Scholars donate their time to edit and referee, just as they do for the commercially published journals

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The Cost of Open Access Journals
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Open access literature still has costs associated with it
Manuscript preparation, peer-review (when applicable) and online server space

Open Access journals are often funded by a subsidy from a university or professional society y Open Access journals may charge a processing fee to an article·s author or employer
y

Fees are often waived for economic hardship
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May include advertisements

Open Access Archives or Repositories
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An open access archive or repository stores content (articles, etc.) and makes this content freely available to the public
No peer-review

Archives often belong to institutions such as universities and laboratories y Author·s may archive preprints without anyone·s permission
y

Many journals allow authors to archive their postprints

How Librarians Can Promote Open Access
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Create an open-access institutional eprint archive for both text and digital data Help faculty deposit their research into the institutional archive Publish research in an open access journal Consider cancelling high priced journals that cannot explain their high costs, and issue a public statement that explains why Help with digitization, access and preservation projects for the university and local groups Join SPARC, a consortium of academic libraries that actively promote OA http://arl.org/sparc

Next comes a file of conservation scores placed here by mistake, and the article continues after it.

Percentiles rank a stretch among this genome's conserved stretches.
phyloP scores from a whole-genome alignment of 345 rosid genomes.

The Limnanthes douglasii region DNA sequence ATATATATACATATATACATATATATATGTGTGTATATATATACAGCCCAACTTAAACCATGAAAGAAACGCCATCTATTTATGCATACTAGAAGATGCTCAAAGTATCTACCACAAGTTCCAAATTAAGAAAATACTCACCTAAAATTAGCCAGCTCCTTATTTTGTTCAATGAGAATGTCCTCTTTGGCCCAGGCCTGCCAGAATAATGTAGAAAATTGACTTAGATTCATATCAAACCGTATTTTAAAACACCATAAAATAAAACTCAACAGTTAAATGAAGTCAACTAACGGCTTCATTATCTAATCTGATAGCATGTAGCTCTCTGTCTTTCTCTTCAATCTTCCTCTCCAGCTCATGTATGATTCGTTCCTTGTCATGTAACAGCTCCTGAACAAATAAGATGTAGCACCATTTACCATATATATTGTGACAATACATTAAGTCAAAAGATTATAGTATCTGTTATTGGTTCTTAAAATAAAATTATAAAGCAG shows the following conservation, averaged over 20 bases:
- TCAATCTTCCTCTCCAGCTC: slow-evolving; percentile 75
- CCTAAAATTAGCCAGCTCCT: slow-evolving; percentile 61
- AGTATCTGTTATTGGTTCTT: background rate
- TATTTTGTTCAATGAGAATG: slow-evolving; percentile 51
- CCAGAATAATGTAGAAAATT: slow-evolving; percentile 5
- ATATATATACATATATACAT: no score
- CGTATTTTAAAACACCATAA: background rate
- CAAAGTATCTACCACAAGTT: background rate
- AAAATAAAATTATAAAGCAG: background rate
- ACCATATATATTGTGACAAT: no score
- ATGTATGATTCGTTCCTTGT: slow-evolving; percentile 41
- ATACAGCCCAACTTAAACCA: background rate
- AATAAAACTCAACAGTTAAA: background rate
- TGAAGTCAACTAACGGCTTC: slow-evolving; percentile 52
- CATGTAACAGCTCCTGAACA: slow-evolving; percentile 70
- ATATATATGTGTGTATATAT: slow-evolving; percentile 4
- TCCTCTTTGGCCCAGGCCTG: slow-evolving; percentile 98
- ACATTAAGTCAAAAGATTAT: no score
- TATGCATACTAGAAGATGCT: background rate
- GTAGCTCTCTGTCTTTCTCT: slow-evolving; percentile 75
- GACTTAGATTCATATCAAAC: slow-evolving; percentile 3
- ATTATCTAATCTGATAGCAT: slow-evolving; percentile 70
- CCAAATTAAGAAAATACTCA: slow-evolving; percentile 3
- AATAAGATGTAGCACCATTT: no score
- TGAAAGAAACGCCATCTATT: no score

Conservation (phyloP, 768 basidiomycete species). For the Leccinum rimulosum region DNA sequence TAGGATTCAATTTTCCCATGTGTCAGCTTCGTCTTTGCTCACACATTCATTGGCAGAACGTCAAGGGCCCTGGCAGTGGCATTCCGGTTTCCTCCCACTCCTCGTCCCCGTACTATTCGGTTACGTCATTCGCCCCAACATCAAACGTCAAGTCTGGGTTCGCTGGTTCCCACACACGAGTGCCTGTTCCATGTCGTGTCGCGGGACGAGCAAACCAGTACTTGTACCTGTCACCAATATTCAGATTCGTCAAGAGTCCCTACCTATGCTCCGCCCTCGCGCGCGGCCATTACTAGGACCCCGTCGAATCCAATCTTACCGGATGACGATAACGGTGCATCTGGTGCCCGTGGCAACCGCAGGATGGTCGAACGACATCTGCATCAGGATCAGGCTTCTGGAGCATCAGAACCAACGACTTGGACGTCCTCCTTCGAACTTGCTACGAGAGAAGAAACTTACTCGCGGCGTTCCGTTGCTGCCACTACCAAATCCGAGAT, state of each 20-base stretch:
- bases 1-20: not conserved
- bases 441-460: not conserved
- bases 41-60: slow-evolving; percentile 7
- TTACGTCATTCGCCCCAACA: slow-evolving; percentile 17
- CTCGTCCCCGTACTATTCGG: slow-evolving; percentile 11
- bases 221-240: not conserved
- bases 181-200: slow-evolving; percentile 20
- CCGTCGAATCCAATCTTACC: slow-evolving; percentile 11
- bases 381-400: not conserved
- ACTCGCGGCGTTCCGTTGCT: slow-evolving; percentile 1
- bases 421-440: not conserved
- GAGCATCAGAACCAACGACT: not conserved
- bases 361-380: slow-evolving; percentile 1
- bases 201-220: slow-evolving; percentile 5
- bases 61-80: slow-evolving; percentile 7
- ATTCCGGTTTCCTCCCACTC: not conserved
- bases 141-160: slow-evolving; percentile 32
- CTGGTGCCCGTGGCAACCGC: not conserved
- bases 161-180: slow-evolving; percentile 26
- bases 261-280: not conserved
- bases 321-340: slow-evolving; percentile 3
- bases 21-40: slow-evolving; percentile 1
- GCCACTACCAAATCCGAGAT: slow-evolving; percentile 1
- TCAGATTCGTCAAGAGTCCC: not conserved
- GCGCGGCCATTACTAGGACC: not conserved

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How Faculty Can Promote Open Access
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Submit your research articles to open access journals in your field Deposit your pre-prints and post-prints in an open-access archive or repository http://www.openarchives.org Referee or edit an open access journal Serve on your university·s committee to evaluate faculty for promotion or tenure
Do not penalize faculty for publishing in open access journals

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Educate others about open access

For More Information:
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Open Access LibGuide (Subject Guide):
Offers videos, links and more information about open access Compiled by Millie Gonzalez, FSU Librarian

http://libguides.framingham.edu/open_access
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Directory of Open Access Journals
Discover free, full-text open access journals in your field

http://www.doaj.org/

Works Cited and For More Information:
SPARC: The Right to Research http://www.arl.org/sparc/students/ y SPARC: History of Declining Access
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http://www.arl.org/sparc/students/history.shtml What Librarians Can Do to Promote Open Access http://api.ning.com/files/UA39w6-9AnX6TD8q6Pf9cH6gZXFwhTXSvYW8y4EBYQcoLUvsEm1vY5tjaniVLDe*9dzHBvL9fXwVs0HZ6VEl6awtjyhhG-/Librarians

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What Faculty Can Do To Promote Open Access

http://api.ning.com/files/zRFidZuXNPSiyVKVhJ40gWQuHZd4smwjFm0elVHTZDvWXKbY*8m AMPvwwaIAY6eC2kfO6hRxKs3kb7Ncf6FeB*VaQIOqbD-/Faculty

Thank You!
Please take this very brief, 4 question survey about this presentation: http://www.surveymonkey.com/s/NBCC9RN y Questions or Comments
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Laura Wilson, Reference Librarian
x 508-626-4654 x lwilson2@framingham.edu

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If you would like to suggest a topic for a future LibLearn session, please contact the Reference Department
508-626-4654 reference@framingham.edu